Osborne's bitter pill may be sweetened by fuel levy U-turn
The Chancellor of the Exchequer had a tough time of it last year with the Budget. The 'pastie tax', now so infamous it has its own Wikipedia page, was just one of many policies dropped in a series of humiliating U-turns.
George Osborne will be hoping that 2013 will be different – and he may even have a few goodies in his red box for people and businesses in Northern Ireland.
It looks likely that he will scrap a 3p rise in fuel duty, due to come into force in September. The issue has been raised again and again by Northern Ireland MPs.
Just last week, Nigel Dodds told the prime minister that "toxic fuel duty tax" is pushing up the cost of living for people in the province and urged him to bring petrol and diesel prices down to help "hard-pressed motorists and industry".
The DUP's call for the rural duty relief applied in the outlying islands of Britain to be extended to Northern Ireland is unlikely to be in the Budget, as is Sinn Fein's suggestion that fuel duty be devolved. Air passenger duty – another tax that Northern Ireland MPs are unhappy with – is also unlikely to be reduced.
After last year's Budget, the SDLP called for the personal income tax allowance to be raised to £10,000. It appears that measure will be announced by Mr Osborne tomorrow, which will lift many of the province's lowest-paid workers out of income tax altogether.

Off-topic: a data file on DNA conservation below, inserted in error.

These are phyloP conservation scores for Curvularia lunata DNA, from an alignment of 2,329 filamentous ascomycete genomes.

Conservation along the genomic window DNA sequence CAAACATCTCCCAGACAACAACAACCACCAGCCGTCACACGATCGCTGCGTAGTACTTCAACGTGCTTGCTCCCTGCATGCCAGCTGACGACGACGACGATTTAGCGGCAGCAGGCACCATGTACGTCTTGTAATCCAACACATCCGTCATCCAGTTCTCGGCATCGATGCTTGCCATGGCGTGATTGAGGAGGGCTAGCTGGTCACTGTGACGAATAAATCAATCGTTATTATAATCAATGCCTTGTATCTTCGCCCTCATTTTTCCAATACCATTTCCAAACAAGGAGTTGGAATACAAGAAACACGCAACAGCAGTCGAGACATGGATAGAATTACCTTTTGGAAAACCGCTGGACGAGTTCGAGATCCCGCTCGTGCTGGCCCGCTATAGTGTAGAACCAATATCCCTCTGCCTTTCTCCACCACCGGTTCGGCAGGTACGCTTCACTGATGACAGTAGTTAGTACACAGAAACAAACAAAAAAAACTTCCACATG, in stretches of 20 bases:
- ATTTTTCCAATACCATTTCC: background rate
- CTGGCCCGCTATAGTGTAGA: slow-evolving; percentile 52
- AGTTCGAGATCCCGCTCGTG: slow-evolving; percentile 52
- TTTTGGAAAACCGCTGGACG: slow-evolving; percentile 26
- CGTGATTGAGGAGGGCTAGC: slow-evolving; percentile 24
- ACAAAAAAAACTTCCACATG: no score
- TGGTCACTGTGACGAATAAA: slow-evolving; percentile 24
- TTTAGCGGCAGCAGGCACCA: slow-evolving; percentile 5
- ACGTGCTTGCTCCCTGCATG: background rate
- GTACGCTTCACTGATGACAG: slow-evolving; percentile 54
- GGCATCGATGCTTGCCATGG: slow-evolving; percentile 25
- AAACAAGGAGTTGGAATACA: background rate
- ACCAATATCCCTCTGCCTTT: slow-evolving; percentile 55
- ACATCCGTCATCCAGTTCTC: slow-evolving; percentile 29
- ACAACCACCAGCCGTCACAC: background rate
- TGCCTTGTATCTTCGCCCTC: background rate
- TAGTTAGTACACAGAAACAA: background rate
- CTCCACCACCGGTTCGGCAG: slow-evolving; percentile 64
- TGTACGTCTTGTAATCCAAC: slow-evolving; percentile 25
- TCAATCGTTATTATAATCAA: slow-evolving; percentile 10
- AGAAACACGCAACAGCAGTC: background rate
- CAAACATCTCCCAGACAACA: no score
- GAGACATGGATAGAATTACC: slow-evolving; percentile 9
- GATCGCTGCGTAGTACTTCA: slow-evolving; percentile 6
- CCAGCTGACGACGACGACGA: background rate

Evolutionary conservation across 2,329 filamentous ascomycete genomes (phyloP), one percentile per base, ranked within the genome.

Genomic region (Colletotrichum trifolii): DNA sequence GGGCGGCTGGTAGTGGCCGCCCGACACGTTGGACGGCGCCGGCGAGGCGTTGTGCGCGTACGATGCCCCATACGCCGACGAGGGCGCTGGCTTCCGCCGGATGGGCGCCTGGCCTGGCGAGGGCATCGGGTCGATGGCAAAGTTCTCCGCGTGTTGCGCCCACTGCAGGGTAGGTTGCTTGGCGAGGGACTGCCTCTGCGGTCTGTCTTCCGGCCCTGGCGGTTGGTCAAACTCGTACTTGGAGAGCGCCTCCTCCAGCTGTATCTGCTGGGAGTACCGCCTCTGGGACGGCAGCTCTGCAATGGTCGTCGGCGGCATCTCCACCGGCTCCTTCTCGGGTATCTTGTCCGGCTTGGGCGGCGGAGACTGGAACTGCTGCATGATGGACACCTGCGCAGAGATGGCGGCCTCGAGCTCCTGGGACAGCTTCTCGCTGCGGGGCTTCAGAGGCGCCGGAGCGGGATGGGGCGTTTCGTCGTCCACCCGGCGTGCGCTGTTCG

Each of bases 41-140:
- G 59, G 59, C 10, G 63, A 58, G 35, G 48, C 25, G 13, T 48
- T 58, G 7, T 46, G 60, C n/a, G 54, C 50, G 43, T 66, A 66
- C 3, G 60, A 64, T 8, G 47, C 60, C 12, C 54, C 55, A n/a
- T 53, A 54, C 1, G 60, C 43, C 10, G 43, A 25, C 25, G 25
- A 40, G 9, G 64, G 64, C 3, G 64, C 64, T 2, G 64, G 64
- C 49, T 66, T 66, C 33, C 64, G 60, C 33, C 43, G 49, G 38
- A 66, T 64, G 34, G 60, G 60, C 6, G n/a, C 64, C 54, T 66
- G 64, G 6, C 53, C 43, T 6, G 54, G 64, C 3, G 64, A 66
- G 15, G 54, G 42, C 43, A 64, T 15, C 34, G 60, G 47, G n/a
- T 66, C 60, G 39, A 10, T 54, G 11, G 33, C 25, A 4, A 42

Corporation tax will be reduced to 21% in 2014.
That is the lowest of any major Western economy, but across the border in the Republic it is 12%. While businesses here would like to see it cut further, so they can better compete with the south, the dire economic picture makes that unlikely.
Economic forecaster Ernst & Young predicts the UK borrowing announced tomorrow will be £88bn this financial year – up from an estimate of £80bn just three months ago.
While the chancellor's instinct is to cut taxes, there is simply not enough money. Treasury sources were briefing that the Budget will be "a few sweeteners in the middle of a pretty tough message".
Economic development is already devolved and the Treasury is in discussions about giving local politicians responsibility for corporation tax.
However, when the issue was raised at Northern Ireland questions just a few weeks ago, Theresa Villiers merely said she had "a number of very useful discussions with the prime minister and chancellor on this important matter".
David Cameron is expected to meet the First and deputy First Ministers in the next few months for more useful discussions, so any devolution of tax powers will not be in tomorrow's Budget.